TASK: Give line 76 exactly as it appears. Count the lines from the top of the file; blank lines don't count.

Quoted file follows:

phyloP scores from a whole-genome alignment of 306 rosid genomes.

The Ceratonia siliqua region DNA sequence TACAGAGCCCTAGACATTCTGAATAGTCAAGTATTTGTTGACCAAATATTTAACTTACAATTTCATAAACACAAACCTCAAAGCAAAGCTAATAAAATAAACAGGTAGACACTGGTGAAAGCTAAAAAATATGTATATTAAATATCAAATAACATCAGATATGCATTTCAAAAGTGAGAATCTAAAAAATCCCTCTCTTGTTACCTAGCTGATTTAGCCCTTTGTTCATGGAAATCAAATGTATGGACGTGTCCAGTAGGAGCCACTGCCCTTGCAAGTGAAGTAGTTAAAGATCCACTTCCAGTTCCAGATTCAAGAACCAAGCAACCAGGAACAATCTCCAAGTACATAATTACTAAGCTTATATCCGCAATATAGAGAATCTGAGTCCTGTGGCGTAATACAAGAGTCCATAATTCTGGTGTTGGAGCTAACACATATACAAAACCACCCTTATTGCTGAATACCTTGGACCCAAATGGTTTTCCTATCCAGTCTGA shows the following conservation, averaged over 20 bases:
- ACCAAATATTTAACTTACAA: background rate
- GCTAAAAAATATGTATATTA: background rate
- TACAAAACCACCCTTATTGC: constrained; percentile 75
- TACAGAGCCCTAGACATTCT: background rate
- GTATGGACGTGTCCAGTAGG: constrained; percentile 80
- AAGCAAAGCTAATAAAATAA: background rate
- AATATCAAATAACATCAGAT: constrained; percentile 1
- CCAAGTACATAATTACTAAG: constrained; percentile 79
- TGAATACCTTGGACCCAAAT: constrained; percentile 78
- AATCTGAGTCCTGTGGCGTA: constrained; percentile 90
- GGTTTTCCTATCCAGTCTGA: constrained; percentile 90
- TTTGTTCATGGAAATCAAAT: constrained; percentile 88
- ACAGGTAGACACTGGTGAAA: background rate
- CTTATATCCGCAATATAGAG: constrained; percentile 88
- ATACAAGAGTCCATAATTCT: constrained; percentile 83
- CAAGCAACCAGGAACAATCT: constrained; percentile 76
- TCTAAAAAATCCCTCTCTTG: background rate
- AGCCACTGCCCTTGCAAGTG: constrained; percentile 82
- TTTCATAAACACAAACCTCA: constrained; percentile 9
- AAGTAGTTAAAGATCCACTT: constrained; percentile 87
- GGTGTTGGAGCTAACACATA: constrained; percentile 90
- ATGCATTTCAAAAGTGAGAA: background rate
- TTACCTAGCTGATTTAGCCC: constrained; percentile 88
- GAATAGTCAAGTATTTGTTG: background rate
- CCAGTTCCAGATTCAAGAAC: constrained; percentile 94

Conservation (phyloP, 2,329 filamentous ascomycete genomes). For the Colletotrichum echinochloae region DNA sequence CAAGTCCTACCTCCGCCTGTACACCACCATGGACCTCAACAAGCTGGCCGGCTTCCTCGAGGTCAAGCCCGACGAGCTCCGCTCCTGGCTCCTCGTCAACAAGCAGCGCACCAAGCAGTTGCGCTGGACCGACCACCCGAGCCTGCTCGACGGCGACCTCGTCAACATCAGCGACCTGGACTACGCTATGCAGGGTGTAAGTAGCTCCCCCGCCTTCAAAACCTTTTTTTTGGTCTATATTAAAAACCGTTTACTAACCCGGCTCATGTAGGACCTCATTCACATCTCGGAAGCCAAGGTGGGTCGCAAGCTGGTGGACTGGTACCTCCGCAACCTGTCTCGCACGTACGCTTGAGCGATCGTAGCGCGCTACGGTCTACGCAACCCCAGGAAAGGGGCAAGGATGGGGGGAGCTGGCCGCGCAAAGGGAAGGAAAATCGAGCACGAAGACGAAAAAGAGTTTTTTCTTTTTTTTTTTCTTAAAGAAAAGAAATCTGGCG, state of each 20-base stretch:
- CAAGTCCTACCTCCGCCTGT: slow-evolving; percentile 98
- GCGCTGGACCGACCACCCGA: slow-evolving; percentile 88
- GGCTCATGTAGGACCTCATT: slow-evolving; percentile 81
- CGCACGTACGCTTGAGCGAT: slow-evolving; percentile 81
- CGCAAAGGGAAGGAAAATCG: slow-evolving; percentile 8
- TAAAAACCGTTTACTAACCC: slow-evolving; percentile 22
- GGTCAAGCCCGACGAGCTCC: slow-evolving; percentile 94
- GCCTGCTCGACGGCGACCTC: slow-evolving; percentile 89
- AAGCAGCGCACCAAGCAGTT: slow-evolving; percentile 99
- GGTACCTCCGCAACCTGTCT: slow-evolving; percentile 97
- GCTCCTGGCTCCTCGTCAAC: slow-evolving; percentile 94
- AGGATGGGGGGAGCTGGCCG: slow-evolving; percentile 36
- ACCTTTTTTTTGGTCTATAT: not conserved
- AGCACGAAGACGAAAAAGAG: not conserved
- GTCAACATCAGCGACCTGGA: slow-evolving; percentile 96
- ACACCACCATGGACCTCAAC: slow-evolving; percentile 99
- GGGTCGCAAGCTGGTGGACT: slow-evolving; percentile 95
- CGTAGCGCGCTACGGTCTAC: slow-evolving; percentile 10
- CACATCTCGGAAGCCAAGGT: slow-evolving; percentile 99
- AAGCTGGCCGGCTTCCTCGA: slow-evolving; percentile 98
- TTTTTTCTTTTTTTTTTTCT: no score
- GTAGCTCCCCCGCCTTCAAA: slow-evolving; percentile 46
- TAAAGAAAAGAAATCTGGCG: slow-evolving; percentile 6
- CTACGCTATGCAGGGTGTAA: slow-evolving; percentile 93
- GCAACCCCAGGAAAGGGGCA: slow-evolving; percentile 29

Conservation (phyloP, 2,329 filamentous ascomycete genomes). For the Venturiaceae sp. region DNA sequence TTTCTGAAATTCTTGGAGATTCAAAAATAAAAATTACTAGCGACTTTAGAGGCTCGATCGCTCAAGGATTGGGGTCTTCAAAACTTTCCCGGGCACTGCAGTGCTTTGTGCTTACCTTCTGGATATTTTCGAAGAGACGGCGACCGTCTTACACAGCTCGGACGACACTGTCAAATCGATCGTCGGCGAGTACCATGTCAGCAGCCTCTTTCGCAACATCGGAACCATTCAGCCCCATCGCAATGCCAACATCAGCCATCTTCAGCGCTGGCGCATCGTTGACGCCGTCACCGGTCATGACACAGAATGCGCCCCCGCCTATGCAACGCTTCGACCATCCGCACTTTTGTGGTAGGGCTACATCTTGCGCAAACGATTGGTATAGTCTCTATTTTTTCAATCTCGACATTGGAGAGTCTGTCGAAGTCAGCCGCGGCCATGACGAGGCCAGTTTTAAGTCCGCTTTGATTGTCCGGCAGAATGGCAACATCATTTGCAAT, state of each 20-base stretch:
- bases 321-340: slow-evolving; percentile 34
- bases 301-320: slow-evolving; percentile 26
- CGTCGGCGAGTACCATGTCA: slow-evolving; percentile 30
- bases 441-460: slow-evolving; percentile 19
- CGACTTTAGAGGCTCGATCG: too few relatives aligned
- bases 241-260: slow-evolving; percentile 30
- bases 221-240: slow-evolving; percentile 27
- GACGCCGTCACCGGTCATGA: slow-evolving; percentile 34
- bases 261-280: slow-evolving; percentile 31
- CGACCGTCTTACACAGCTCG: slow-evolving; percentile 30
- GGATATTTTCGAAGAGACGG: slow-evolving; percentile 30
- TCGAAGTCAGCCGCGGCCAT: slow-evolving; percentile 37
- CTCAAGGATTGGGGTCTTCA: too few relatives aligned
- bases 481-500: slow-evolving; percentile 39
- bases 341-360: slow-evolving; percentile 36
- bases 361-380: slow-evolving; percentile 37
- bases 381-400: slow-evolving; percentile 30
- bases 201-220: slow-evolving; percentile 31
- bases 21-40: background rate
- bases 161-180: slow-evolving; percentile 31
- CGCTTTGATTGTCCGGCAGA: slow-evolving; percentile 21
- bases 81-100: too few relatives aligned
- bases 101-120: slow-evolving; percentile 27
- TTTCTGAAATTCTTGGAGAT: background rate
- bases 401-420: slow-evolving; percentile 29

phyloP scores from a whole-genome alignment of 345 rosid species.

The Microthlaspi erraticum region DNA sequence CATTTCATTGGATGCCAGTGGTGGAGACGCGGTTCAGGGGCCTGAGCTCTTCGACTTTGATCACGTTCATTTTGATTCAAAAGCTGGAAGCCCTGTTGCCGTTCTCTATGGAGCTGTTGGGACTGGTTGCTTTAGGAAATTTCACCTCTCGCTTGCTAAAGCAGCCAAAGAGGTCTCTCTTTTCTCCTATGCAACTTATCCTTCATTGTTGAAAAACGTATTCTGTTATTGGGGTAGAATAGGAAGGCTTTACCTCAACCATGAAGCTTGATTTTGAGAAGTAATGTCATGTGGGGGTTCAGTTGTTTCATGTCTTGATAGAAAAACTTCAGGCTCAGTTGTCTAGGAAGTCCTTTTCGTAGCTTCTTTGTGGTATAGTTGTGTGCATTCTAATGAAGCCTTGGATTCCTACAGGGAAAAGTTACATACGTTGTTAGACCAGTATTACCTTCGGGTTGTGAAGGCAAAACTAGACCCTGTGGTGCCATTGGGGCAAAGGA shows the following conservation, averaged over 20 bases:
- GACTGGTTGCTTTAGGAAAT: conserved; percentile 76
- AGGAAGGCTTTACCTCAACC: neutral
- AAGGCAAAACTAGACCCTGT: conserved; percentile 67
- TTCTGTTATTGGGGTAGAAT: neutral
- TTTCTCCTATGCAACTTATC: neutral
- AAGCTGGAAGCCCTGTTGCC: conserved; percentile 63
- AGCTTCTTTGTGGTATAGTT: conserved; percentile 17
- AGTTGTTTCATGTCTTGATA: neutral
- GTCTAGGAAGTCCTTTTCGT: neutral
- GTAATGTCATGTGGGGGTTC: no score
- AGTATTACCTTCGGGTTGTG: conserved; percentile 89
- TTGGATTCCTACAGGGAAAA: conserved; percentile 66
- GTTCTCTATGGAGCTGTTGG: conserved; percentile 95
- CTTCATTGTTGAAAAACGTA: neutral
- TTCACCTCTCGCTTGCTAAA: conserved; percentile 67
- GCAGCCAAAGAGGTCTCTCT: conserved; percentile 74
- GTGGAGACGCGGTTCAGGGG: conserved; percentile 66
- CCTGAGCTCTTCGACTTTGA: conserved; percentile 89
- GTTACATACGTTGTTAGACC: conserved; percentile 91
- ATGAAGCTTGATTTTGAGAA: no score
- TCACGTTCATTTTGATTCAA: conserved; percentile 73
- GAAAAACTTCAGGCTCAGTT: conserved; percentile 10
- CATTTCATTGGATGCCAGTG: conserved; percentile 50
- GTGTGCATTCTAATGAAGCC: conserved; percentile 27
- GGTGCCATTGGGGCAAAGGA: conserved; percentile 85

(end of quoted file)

- bases 81-100: too few relatives aligned